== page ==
Staff Publications

Staff Publications

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    'Staff publications' is the digital repository of Wageningen University & Research

    'Staff publications' contains references to publications authored by Wageningen University staff from 1976 onward.

    Publications authored by the staff of the Research Institutes are available from 1995 onwards.

    Full text documents are added when available. The database is updated daily and currently holds about 240,000 items, of which 72,000 in open access.

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Record number 421492
Title Famers’ satisfaction with group market arrangements as a measure of group market performance: A transaction cost analysis of Non Timber Forest Products’ producer groups in Cameroon
Author(s) Foundjem Tita, D.; Haese, M. D'; Degrande, A.; Tchoundjeu, Z.; Damme, P. Van
Source Forest Policy and Economics 13 (2011)7. - ISSN 1389-9341 - p. 545 - 553.
DOI http://dx.doi.org/10.1016/j.forpol.2011.07.005
Department(s) WASS
Publication type Refereed Article in a scientific journal
Publication year 2011
Keyword(s) framework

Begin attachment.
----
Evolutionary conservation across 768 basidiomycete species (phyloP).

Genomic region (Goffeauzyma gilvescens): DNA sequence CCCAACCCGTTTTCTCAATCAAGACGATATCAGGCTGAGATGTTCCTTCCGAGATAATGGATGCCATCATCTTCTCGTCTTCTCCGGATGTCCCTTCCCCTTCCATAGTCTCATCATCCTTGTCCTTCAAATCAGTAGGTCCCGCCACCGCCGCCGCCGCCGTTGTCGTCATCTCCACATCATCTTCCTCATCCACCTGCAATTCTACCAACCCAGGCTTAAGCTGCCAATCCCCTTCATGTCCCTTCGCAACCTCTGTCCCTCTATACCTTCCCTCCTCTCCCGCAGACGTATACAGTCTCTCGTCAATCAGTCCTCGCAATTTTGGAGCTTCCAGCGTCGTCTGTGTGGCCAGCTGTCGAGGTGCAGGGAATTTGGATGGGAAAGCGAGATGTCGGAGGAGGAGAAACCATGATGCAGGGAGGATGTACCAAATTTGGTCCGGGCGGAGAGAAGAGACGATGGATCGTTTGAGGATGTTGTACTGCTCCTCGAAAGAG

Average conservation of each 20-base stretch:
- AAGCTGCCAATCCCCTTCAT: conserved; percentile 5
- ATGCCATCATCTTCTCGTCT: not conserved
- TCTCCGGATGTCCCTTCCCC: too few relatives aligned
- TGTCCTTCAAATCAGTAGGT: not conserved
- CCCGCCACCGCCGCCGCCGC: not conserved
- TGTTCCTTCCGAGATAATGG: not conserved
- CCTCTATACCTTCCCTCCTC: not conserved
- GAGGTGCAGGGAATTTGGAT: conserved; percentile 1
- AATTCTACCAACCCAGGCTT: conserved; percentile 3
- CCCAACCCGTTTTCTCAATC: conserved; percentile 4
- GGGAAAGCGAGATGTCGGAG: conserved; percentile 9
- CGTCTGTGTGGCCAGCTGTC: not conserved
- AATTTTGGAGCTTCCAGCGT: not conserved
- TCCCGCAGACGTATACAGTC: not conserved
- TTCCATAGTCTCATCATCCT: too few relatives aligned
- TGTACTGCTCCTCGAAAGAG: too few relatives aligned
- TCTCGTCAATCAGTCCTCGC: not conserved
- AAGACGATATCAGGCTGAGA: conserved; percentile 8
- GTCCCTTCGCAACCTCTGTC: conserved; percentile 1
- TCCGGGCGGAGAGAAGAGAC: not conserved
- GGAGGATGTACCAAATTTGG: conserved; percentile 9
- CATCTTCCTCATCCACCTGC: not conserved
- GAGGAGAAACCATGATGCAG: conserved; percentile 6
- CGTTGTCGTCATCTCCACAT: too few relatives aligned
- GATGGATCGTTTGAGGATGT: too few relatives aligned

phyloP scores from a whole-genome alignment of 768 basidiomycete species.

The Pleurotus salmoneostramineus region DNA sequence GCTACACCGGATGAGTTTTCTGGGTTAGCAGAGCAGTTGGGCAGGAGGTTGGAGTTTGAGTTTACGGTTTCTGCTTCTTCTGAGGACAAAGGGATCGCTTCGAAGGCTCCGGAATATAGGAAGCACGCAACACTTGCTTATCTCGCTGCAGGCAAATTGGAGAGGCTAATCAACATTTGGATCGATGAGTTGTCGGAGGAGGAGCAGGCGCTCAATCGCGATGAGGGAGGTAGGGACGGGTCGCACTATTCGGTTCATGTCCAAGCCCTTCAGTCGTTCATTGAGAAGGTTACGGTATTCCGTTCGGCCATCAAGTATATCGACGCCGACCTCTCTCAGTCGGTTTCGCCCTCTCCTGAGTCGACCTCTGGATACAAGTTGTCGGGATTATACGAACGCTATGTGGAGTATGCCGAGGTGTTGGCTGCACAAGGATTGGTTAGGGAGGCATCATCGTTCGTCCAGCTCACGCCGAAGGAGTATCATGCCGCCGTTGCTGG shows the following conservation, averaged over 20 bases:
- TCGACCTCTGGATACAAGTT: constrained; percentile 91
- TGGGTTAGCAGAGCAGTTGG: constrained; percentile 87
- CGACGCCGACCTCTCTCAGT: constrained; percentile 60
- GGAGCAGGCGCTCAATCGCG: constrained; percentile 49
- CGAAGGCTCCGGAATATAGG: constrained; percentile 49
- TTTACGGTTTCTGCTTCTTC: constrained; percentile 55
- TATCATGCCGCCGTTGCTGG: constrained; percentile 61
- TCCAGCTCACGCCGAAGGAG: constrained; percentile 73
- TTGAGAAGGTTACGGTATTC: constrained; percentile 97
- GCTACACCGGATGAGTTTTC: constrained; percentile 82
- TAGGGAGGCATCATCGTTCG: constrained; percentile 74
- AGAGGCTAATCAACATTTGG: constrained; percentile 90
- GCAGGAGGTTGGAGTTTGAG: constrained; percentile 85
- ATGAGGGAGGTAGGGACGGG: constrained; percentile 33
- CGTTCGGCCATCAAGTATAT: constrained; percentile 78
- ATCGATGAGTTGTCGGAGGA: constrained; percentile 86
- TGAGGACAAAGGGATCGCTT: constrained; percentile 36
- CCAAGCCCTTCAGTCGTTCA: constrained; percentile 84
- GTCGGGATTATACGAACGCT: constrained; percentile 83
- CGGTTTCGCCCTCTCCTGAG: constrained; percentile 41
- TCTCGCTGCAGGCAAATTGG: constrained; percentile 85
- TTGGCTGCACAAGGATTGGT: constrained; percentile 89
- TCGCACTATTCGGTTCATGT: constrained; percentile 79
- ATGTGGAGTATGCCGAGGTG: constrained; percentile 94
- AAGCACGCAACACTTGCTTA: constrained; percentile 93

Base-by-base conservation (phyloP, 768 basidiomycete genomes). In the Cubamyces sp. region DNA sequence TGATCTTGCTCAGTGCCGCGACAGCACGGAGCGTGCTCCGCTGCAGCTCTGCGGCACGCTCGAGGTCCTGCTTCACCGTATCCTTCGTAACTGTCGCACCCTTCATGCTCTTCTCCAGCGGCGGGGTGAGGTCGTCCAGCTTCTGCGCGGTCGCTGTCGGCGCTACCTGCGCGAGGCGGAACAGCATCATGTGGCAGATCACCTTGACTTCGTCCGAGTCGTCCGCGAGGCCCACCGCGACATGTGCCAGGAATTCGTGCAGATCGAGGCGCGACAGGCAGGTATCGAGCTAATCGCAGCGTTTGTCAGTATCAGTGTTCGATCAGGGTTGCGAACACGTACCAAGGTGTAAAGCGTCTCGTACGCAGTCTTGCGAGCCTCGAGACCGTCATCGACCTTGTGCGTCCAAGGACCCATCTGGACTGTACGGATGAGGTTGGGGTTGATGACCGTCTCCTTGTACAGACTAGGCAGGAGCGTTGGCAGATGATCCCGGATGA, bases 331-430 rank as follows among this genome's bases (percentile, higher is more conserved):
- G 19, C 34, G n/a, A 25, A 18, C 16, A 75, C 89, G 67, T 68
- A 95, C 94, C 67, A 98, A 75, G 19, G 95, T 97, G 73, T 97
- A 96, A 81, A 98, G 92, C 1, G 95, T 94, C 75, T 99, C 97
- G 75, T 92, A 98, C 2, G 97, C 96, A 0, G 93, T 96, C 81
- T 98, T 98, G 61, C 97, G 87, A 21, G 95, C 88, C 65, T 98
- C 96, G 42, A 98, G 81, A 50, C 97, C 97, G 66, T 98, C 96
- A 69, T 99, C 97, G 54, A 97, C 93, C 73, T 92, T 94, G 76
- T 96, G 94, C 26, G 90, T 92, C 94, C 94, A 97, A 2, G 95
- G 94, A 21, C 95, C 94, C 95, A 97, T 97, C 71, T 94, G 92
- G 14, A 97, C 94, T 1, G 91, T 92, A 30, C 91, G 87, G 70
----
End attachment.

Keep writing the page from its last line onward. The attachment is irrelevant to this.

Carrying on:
Abstract This paper evaluates the performance of Non Timber Forest Product (NTFP) group market initiatives by examining whether these groups meet the objectives for which they were created. Group marketing has often been cited as one way through which farmers can increase their access to markets by improving their negotiation/bargaining power and the competitiveness of their production as well as reduce transaction costs. However, these suppositions need to be verified especially as some of them are solely based on theory. This study uses data on producers' perceptions of expected benefits attainment through group sale initiatives to analyse the case of two NTFP producer groups in Cameroon. Results show that by joining groups, farmers can reduce some transaction costs while other costs may increase. Although overall negotiation power may increase following interventions from group activities, certain elements of negotiation are fundamental to success like bargaining better prices commensurate to efforts put in by members to meet quality standards set by traders. By using transaction cost theory, the study identifies certain elements hidden in the attributes of the transactions between producer groups and traders such as the nature of products and roads, or dispersed settlement of producers that may frustrate group market initiatives and may account for differences in performance between one group and another
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